No! Color enhancers are designed to darken and bring out the colors in a natural stone, but do not provide a shine. They are designed to be applied just like penetrating-type sealers. When applied, product that does not penetrate into the porous stone or grout must be completely removed from the surface within a few minutes after application. If a shiny surface is created, this would be an indication of misapplication.
Yes, grout colorants are available to change the existing color or even out a modeled color, and provide a protective seal at the same time.
A good rule of thumb is that with dense, smooth or polished surfaces, only penetrating-type sealers should be used. Coating-type sealers are usually only appropriate on high porosity or med-high porosity textured surfaces. Most coating-type sealers and finishes are recommended for interior areas only.
Most likely not! Most of the glazed ceramics available today have matte, no-shine finishes, yet they are still glazed and will not accept a sealer. In these cases, only the grout should be considered for sealing.
The polished stone and grout should be sealed with a penetrating-type sealer. The installation should then be maintained by using a squeegee or absorbent towel to polish dry any surface moisture that accumulates on a regular basis. This will help eliminate the buildup of hard water deposits. Clean regularly with a neutral ph cleaner.
No, a penetrating sealer does not coat the surface, so the surface is still subject to acid etching.
It is a good idea to seal grout, with the exception of 100% epoxy grout, which will not accept a sealer. Regular cement grout, even polymer-modified grout is porous and subject to staining if not properly sealed.
If you do not know the previous sealer, identify if it left a shinny surface. Put water droplets in various spots to determine current porosity. If there is no shine or coating and water penetrates, a penetrating sealer should work fine, but always perform a small test area, with a 24 hour cure time to determine desired results. If a coating was used, the coating should be stripped in it is in a distressed condition before re-sealing with another coating sealer. It is always a good idea to contact the toll-free technical hotline of the "sealer manufacturer" if there are any questions!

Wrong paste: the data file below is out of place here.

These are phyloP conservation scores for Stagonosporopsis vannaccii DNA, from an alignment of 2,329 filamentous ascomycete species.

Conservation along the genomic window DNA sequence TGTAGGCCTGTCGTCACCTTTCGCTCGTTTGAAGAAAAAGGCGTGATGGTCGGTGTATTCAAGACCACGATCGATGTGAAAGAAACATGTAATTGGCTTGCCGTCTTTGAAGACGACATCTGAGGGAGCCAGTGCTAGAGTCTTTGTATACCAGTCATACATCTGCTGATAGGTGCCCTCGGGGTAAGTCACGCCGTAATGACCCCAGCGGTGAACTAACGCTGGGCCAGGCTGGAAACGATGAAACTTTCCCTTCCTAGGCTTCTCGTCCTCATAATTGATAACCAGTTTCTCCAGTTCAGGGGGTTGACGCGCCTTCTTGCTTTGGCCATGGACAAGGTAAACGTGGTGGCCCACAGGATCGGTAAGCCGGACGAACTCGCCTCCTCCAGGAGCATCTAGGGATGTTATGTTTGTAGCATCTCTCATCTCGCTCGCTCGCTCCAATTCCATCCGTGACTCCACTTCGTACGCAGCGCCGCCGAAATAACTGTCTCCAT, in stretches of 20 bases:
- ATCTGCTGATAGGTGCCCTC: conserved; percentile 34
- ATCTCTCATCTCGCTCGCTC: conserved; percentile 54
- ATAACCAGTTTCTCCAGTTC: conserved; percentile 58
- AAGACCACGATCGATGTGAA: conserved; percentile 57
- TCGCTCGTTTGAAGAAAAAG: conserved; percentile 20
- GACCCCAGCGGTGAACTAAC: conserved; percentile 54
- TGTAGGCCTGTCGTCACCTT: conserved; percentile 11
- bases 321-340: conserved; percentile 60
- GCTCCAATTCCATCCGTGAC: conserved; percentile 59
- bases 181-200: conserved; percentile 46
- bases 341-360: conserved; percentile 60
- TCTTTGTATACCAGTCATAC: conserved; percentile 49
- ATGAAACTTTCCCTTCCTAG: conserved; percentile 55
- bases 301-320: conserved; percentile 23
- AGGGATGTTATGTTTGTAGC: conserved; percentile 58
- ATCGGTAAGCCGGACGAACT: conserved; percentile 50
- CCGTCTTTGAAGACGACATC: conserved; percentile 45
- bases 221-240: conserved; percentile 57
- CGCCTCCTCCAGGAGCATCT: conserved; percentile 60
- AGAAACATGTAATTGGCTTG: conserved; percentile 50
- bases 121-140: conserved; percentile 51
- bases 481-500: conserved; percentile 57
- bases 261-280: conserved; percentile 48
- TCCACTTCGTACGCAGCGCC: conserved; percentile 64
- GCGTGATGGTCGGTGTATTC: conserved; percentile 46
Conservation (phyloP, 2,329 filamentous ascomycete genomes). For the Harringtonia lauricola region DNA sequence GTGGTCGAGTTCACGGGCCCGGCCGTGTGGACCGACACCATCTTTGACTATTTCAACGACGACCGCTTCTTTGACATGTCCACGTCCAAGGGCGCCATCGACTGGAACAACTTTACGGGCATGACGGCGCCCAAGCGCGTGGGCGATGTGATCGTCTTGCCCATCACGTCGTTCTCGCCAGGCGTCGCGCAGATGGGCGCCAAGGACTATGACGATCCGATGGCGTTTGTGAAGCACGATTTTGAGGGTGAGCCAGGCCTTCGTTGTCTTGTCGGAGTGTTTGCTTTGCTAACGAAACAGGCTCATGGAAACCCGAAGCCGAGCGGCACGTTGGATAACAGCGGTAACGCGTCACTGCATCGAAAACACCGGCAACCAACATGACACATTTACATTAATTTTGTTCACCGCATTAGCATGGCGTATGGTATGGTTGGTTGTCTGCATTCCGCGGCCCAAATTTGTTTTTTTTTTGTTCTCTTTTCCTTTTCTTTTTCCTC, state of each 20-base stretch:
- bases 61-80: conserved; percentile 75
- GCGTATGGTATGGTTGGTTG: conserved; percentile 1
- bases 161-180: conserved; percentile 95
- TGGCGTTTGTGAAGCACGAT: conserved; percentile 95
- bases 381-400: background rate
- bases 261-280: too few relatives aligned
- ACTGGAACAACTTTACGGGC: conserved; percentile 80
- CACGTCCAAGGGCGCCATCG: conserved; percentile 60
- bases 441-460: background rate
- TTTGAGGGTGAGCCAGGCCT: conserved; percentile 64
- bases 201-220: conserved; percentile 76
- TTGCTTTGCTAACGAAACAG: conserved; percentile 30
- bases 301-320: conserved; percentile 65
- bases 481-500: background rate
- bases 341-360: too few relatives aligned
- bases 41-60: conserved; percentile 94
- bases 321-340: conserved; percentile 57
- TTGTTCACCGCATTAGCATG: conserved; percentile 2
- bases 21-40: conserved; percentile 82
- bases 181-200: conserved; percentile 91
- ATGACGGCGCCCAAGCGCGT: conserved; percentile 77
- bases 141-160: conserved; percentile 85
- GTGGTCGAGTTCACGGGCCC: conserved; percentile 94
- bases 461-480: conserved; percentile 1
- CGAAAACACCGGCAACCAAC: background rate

Most marble, granite, and some travertine, quartzite, limestone, and even slate is available with a factory polished finish. These polished stone are still porous, subject to staining, and should be sealed with a penetrating-type sealer.
A simple test is to put water droplets directly onto the sealed surface at various locations after the sealer has been allowed to dry. Allow the droplets to remain for 5-10 minutes, then blot dry with absorbent towel. If surface has darkened, it should return to original color with 2-3 minutes. If it stays darkened for a longer period of time, the need for an additional application of sealer is indicated.
This is not normally recommended due to the heavy moisture, chemical exposure and heavy wear issues associated with constant use. Penetrating-type sealers are normally recommended here for stone, grout and even concrete surfaces.
Yes, but the reservations must be listed. Wax-type finishes can be used (interior areas only). It must be noted that they should be reserved for textured surfaces only, and that these synthetic finishes will normally increase the maintenance requirements and require periodic reapplication.
A sealer is designed to create stain resistance. The objective is to create reaction time, where a stain can be held at surface level where it can be easily cleaned within a reasonable period of time before it is able to be absorbed into the porous surface.
It is important to note that the respective solvent and water only serve as "carriers" to help transfer the actual sealer into or onto the stone, porous tile or grout. It is the quality of the polymer used in the sealer that dictates the quality, lifespan and performance.